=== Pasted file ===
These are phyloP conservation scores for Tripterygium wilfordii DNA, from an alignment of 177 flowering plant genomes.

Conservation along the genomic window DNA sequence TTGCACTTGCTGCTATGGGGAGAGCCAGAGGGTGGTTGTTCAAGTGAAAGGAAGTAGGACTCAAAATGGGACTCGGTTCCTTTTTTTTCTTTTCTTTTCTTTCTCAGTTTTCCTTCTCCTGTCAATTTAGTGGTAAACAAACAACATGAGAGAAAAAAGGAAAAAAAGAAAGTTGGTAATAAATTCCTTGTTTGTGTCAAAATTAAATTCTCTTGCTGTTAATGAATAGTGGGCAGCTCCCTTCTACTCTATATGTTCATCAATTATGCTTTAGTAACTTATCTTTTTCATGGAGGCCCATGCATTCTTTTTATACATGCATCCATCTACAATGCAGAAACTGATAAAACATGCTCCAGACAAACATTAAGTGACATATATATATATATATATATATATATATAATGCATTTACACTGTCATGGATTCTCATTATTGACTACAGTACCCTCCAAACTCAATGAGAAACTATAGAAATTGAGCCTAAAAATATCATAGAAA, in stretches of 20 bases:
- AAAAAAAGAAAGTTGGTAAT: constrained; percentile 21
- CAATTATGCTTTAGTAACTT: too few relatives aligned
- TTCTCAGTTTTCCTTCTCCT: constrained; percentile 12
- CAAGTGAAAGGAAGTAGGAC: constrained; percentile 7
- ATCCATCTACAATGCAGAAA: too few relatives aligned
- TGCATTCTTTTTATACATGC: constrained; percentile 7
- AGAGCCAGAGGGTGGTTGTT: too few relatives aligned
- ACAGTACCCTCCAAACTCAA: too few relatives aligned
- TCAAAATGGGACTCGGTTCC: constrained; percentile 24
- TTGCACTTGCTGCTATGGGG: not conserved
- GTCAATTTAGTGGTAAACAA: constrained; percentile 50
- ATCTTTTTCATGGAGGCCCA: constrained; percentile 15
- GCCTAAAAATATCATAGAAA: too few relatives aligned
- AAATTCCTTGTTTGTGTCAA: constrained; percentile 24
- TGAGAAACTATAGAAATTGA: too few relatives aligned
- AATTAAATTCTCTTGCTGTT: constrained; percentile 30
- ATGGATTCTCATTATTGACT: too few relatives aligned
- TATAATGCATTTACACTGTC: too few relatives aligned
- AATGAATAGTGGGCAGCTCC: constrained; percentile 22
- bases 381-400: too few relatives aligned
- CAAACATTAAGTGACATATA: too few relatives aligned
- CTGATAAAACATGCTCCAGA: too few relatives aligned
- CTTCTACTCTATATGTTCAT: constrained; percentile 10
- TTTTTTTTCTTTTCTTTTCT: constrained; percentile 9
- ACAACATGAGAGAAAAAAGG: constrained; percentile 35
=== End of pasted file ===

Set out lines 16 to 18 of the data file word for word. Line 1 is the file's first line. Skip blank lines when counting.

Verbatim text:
- AAATTCCTTGTTTGTGTCAA: constrained; percentile 24
- TGAGAAACTATAGAAATTGA: too few relatives aligned
- AATTAAATTCTCTTGCTGTT: constrained; percentile 30